My mate and I agreed to open up the find a bit, and break out a crushing of 5 tons and get it dragged or packed to the Smile of Fortune Battery at Owharoa. Next day Mr T. Gilmour, John Patton, Bert Potter and Jack Nicks (my brother in law) appeared on the field. They were the first I told of my find and they staked a claim on my north boundary and called it the "Dulcie", and then left for Thames.
After the news got round Thames, Mining Magnates appeared on the scene. These gentry were Adam Porter, Jimmy Darrah, and Ewen Baily Fraser. They told me that their business was to try to get an option over the mine and build a battery of 15 stamps and two berdans, for third shares in the mine, providing we put a tunnel in through the reef at a depth of 50 feet below the surface. For this they were willing to advance £50. They selected the site for the tunnel and where the reef was to be cut, I was to go through the reef 80 feet south of the point where I struck the gold on the surface. We agreed to this and walked in to Owharoa and drew up the agreement and signed it at Mrs Reed's pub. Majury and I set off back to work next day. We were a good distance along the track before either of us spoke. Majury at last broke the ice by asking me what I thought of the whole business. "Well," I said, "they have licked us".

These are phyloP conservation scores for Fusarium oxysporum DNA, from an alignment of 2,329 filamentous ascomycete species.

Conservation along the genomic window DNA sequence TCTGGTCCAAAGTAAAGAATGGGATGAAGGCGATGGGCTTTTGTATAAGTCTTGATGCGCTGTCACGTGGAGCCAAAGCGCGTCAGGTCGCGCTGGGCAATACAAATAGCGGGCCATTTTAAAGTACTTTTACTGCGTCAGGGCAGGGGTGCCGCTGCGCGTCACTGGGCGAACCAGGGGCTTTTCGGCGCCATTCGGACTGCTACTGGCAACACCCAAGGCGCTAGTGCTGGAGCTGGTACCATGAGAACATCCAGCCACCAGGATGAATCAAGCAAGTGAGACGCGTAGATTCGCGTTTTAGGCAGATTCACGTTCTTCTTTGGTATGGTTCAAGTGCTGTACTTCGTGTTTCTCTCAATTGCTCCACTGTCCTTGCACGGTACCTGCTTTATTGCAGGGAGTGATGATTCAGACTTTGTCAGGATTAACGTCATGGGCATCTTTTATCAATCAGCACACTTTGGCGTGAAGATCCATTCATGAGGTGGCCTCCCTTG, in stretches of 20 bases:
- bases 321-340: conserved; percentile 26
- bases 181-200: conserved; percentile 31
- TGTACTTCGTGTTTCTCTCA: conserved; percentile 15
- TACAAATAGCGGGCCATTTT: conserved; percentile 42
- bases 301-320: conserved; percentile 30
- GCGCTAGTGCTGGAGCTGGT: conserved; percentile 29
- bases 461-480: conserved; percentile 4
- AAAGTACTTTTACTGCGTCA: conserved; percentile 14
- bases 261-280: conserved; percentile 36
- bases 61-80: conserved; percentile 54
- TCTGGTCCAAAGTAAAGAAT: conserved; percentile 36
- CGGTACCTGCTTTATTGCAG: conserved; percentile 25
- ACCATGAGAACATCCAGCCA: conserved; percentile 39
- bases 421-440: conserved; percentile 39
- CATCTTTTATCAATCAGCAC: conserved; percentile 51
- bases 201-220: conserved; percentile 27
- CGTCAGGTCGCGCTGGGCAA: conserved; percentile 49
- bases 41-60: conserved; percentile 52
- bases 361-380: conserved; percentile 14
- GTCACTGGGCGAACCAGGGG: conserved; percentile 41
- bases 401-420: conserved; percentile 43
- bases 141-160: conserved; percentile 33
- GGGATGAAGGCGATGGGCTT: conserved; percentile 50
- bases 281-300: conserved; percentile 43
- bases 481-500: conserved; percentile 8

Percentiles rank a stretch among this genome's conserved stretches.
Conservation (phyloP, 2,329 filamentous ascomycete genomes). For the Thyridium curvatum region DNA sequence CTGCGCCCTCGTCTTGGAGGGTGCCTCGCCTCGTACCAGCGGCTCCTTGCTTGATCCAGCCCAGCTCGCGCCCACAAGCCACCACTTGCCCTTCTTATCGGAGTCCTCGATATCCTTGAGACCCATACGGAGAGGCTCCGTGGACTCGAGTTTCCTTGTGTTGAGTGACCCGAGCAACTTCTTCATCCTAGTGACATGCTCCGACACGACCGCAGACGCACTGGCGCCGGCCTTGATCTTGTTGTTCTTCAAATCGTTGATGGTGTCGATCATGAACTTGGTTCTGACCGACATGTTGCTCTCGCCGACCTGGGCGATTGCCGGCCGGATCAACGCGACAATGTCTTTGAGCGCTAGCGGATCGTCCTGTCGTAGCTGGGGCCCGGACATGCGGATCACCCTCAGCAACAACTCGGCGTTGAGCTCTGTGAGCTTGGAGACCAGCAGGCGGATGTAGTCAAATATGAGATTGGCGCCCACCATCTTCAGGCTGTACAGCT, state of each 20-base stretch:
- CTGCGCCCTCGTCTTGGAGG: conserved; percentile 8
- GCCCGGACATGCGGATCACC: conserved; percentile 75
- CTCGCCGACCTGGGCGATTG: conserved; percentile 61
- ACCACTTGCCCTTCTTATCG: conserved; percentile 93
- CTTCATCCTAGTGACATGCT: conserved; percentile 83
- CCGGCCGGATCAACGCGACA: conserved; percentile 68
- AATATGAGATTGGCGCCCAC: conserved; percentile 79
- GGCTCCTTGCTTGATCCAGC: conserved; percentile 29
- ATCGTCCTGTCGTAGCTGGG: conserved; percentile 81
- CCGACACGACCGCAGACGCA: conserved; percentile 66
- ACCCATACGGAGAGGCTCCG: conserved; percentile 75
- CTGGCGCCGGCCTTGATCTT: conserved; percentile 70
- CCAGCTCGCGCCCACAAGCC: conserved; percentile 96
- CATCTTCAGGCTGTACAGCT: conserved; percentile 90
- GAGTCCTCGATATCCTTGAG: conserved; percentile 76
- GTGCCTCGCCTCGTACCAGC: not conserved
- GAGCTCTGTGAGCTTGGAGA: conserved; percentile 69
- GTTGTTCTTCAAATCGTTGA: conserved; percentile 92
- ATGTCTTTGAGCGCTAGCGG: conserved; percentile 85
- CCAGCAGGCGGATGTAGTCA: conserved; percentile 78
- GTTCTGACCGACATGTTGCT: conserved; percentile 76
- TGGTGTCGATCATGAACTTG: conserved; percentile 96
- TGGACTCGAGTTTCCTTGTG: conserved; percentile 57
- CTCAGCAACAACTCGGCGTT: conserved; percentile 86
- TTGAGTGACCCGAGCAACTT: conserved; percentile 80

We started the tunnel next morning in earnest. It was good-going ground and we completed the 200 feet inside of a month. The reef at this place was 56 ft. 9 in. with a little gold on hanging and foot wall, the balance being flint. We sent word to the Thames that we had finished the drive, and Long Drive Walker came up to get samples and took them with him. A few days later he sent up word that he had chucked in the sponge. Now as this happy relief came I could see there was nothing for it but to get our 5 tons of quartz dragged or packed to Owharoa. I saw the Farmer boys and they agreed to crush it for me, and I also went to see Mr Marsh, a farmer at Turner's Hill and he agreed to drag it if it was possible. On my way back I bought 80 sacks from Hosey at Owharoa, made a pack of them and started for Waihi next day. We filled and tied them and Marsh came next day with two horses, a sledge and a trolly. He broke a trail through the fern with dragging his sledge along the old Maori track and finished getting the 30 sacks of quartz in to Owharoa in five days. Mr William Farmer attended to the treatment of the quartz and the result of the crushing was 5 ounces to the ton. We had 25 ounces of gold valued at £3.16.6 per ounce, this being the richest value bullion found in any reef in the northern goldfields. People doubted the truth of it and sent a yarn round Thames that I salted my crushing with sovereigns. I heard a group of men talking on Scrip Corner when I was on my way to the Bank with my gold, but did not know they were alluding to me.